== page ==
Skip to main content

Too little, too late?

The new restrictions announced by the UK Prime Minister, Boris Johnson, are thought to be vital.  But is it going to be a case of too little, too late?

The prospect, unless more is done to protect those in the population who are vulnerable to the virus, is a catastrophic number of cases that would overwhelm the NHS.

An analysis by researchers at University College London,  Cambridge University, and Health Data Research, suggests that the mitigation measures already in place would not be sufficient to avoid tens of thousands of deaths caused by COVID-19 virus.



Using data on underlying conditions and age in the population, the analysis suggests that without stringent measures to prevent spread, the virus will bring about between 35,000 to 70,000 deaths.

These are shocking figures to contemplate - a picture of health services being overwhelmed, itself leading to further non-COVID-19 deaths.

The government have identified just 1.5 million with particular underlying conditions increase the risk of death from COVID-19.

However,  the study estimates that as many as 13.4 million in the UK population (20.0%) were at high risk from COVID-19, of which 13.7% were over the age of 70, and 6.3% aged 70 or younger.

What this demonstrates is that much more needs to be done to help and protect those vulnerable to the virus.  This would require a massive effort.

More thought needs to be put into how to get food and resources to these people.  Some will not be able to get food deliveries online.  This is already proving difficult with supermarket websites difficult to access and delivery slots unavailable.

The government must act to ensure adequate food supplies to shops and people. Merely leaving this to the supermarkets isn't going to work.   There has to be more stringent rationing to ensure fairness in distributions and access.




Comments

Popular posts from this blog

Ian Duncan-Smith says he wants to make those on benefits 'better people'!

By any account, the government's austerity strategy is utilitarian. It justifies its approach by the presumed potential ends. It's objective is to cut the deficit, but it has also adopted another objective which is specifically targeted. It seeks to drive people off benefits and 'back to work'.  The two together are toxic to the poorest in society. Those least able to cope are the most affected by the cuts in benefits and the loss of services. It is the coupling of these two strategic aims that make their policies ethically questionable. For, by combining the two, slashing the value of benefits to make budget savings while also changing the benefits system, the highest burden falls on a specific group, those dependent on benefits. For the greater good of the majority, a minority group, those on benefits, are being sacrificed; sacrificed on the altar of austerity. And they are being sacrificed in part so that others may be spared. Utilitarian ethics considers the ba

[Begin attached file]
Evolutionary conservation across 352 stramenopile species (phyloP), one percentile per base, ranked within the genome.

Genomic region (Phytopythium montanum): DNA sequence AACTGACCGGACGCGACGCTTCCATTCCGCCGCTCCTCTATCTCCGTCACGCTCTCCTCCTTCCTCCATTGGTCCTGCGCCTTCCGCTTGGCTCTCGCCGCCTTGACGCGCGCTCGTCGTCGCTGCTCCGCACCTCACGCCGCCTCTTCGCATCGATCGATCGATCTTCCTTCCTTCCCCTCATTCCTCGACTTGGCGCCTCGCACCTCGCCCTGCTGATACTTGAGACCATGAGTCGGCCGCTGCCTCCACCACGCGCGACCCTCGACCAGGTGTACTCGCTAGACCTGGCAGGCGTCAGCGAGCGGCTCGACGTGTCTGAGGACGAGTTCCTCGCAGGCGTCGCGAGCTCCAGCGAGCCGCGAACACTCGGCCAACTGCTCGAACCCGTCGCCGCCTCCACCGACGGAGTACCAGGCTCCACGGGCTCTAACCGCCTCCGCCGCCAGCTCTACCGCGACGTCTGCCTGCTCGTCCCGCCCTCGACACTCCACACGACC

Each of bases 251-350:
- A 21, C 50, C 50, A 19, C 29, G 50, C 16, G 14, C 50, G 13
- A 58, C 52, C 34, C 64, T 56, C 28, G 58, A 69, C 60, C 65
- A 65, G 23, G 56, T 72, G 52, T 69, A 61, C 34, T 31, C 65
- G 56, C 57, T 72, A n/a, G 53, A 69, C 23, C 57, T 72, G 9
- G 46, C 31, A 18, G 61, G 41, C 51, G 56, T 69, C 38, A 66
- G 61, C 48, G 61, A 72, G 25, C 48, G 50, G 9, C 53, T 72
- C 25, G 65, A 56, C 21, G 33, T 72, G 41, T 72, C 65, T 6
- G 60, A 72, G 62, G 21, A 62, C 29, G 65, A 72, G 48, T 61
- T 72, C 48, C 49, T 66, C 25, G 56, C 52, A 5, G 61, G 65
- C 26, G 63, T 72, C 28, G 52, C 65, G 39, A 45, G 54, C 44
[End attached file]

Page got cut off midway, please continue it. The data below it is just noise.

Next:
Keir Starmer has a lot to offer

The Labour Party is in the process of making a decision that will decide whether it can recover from the defeat in 2019 General Election.  All the candidates have much to offer and are making their case well. No doubt for some the decision will be difficult.  Others may well have made up their minds on the simple binary of Left-wing-Right-wing. The choice should be whoever is best placed to pull the party together.  Someone who can form a front bench of all talents and across the spectrum in the party. That is what Harold Wilson did in the 1960s.  His government included Roy Jenkins on the right and Barbar Castle on the left; it included Crossman and Crossland, and Tony Benn with Jim Callaghan.  It presented a formidable team. Keir Starmer brings to the top table a formidable career outside politics, having been a human rights lawyer and then Director of Public Prosecutions.   He is a man of integrity and commitment who believes in a fairer society where opportunities are more

The lion and the wildebeest

Birds flock, fish school, bees swarm, but social being is more than simply sticking together.  Social groups enable specialisation and a sharing of abilities, and enhances ability, learning and creating new tricks. The more a group works together, the more effective they become as a team.  Chimpanzees learn from each other how to use stones to crack nuts, or sticks to get termites.  All around us we see cooperation and learning in nature.  Nature is inherently creative.  Pulling together becomes a rallying cry during a crisis.  We have heard it throughout the coronavirus pandemic.  "We are all in this together", a mantra that encourages people to adopt a common strategy. In an era of 'self-interest' and 'survival of the fittest,'  and 'selfish gene', we lose sight of the obvious conclusion from the evidence all around us.   Sticking together is more often the better approach.  This is valid for the lion as it is also for the wildebeest.   We don't